Britain has one of the lowest immigrant populations in Europe. The more the merrier I say. We’re all from Africa anyway.

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Foreigners living in the UK

Foreigners living in the UK

BENEFITS

I’m sick to death of that maleficent rapscallion, Iain Duncan Smith referring to people on benefits as scroungers.

Benefit cheats account for £2 billion whilst tax avoiders account for £32 billion.

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And let’s not forget, for most people claiming benefits, they are just claiming back a fraction of what they have put into it in the first place.

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LABOUR AND BIG BUSINESS

Read ’em and weep.

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THE GREAT DEPRESSION

The current economic catastrophe was not caused by the last Labour government. It was caused by the banks. Admittedly, Labour deregulated the banks more than they should have. But financial deregulation began in 1986 under, guess who… Thatcher.

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THE NHS

Don’t get me started… 70% of NHS contracts have been awarded to private sector companies since 2013. (Most of them with connections to ConDem politicians.)

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EDUCATION

Did you know, as part of the government curriculum, primary school kids do maths every day but art only once every two weeks?

Obviously, there’s no value in the arts.

No value in creativity.

No value in imagination.

No value in self-expression.

And there’s certainly no maths in art… no fractals, no Fibonacci sequence, no Golden Ratio, no geometry, no equations, no dimensions, no fractions, no angles or shapes…

That’s not a criticism of my daughters’ school, in fact, it recently got an outstanding from OFSTED, it’s merely a criticism of the curriculum handed down by the government.

I’d also have free tertiary education for all too. (Something which Labour have not put in their manifesto.)

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So, dear readers, as you can see, I have no personal axe to grind and have been as unbiased as I possibly can.

To recap:

Under the coalition the economy has stagnated,

the national debt has tripled,

the NHS is in meltdown,

1 million people rely on food banks,

3.5 million children live in poverty (that’s a staggering third of all children in the UK),

The Tories believe the people who should pay for our country’s debts are the poor rather than their rich benefactors to whom they give tax breaks and government contracts.

All-in-all, a successful term of office, don’t you think?

All you can do is evaluate the facts laid before you and then decide who to vote for. After all, that’s why we live in a democracy.

Just remember, a vote for the Tories is a vote for the Dark Lord. And a vote for UKIP is a vote for the Dark Lord’s imbecile sibling with xenophobic tendencies.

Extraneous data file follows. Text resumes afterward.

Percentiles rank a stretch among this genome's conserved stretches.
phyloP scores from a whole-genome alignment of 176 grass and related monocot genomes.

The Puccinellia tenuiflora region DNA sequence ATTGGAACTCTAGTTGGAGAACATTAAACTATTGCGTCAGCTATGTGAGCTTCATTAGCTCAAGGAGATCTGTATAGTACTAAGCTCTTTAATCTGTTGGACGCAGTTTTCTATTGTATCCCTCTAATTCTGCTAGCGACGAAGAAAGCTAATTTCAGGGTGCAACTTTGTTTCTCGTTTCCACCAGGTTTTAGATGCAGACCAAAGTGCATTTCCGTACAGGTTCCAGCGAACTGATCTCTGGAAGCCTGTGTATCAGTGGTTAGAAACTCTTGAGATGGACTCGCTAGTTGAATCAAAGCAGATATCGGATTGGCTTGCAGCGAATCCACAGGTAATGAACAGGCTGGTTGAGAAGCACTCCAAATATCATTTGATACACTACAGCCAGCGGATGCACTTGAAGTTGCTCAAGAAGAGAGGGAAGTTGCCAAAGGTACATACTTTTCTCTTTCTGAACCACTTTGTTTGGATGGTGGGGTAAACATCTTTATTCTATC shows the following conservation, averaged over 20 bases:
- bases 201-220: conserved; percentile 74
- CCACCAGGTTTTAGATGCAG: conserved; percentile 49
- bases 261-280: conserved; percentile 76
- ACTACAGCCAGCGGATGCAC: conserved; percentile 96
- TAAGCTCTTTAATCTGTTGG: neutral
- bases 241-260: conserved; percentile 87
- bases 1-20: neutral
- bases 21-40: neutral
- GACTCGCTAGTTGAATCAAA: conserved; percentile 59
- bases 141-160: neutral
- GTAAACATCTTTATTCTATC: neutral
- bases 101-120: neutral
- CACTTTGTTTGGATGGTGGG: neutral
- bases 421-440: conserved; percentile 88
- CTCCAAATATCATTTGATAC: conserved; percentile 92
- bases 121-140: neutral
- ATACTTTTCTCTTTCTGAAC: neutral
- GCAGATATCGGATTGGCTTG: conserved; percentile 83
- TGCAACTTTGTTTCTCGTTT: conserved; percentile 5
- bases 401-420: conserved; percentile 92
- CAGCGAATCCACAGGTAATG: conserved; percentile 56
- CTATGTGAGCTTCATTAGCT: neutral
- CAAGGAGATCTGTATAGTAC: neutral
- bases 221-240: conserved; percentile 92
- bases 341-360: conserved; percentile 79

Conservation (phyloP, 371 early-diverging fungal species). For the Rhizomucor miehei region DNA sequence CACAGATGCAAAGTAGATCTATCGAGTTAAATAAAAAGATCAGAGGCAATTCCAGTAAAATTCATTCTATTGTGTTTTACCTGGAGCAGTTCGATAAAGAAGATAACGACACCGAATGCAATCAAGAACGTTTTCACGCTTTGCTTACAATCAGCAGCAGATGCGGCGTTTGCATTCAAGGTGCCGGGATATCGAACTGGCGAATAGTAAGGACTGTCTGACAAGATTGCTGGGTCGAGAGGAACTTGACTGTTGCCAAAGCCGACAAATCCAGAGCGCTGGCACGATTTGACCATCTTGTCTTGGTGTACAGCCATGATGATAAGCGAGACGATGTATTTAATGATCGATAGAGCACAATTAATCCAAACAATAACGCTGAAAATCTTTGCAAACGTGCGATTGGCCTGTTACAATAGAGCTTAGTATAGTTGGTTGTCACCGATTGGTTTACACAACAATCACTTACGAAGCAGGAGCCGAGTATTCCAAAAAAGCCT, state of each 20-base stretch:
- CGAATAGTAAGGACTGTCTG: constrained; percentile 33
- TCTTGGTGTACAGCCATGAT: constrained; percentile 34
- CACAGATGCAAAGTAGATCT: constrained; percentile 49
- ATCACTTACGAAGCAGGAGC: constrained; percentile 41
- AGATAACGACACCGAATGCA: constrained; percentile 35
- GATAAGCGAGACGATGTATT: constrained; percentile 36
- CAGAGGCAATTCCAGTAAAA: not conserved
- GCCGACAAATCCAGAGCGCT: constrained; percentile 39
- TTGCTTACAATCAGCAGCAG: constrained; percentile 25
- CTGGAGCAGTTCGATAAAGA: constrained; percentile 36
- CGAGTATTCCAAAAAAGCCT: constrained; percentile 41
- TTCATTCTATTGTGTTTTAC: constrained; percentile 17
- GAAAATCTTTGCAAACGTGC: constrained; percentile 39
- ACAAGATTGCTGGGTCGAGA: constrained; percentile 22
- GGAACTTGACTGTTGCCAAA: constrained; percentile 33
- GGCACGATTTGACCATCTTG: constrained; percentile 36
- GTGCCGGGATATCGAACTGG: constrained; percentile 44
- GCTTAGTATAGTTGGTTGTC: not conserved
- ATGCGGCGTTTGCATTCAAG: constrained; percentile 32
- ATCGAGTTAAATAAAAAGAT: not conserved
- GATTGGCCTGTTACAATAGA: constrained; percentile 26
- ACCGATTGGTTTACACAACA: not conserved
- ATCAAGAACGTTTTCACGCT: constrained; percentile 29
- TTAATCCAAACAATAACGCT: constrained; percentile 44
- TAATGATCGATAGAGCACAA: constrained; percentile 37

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I must give a shout-out to a few blogs from where I’ve filched most of the above stats, graphs and images. Although, I can’t remember what I’ve nicked from where.

So thank you to:

Tom Pride at Pride’s Purge.

Kitty S. Jones at Politics and Insights.

David Hencke at David Hencke.

Mike Sivier at Vox Political.

Thomas G. Clark at Another Angry Voice.

The Guardian.

The Independent.

Channel 4.

 

If you see something of yours that I have not credited just drop me a line and I’ll amend the post and give you the credit you deserve.

 

 

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Democracy – #358-363


Democracy was first invented in Yorkshire, in 1954, after three blokes, on a lads’ night out in Pontefract, couldn’t decide whether to have mild or bitter with their giant Yorkshire pudding and onion gravy. Instead of settling their differences the old-fashioned way – with a black pudding fight to the death – as was custom round those parts; they decided on a new, and novel way, to solve their dilemma: They put it to a vote, and lo, democracy was borne. (2-1 to bitter, in case you were wondering.)

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Cleisthenes

Actually, democracy is attributed to Cleisthenes in Athens in about 500 B.C. (There is also some evidence that certain types of democracy existed in parts of India prior to this.)

There are loads of different types of democracy, but the two main types are: Direct Democracy358, whereby everybody who has a vote actively participates in governing. This is what Greek democracy was all about. It’s not too bad when you only have a limited number of people who can actually vote, i.e. Athenian citizens, so – no slaves, no women, no foreigners etc. It gets a bit tricky when you have 30 million potential citizens eligible to vote. That’s why Representational Democracy359 was invented, whereby we elect people to govern for us. (Sort of like we have now in the UK, except we have a Constitutional Monarchy, which isn’t a true democracy.)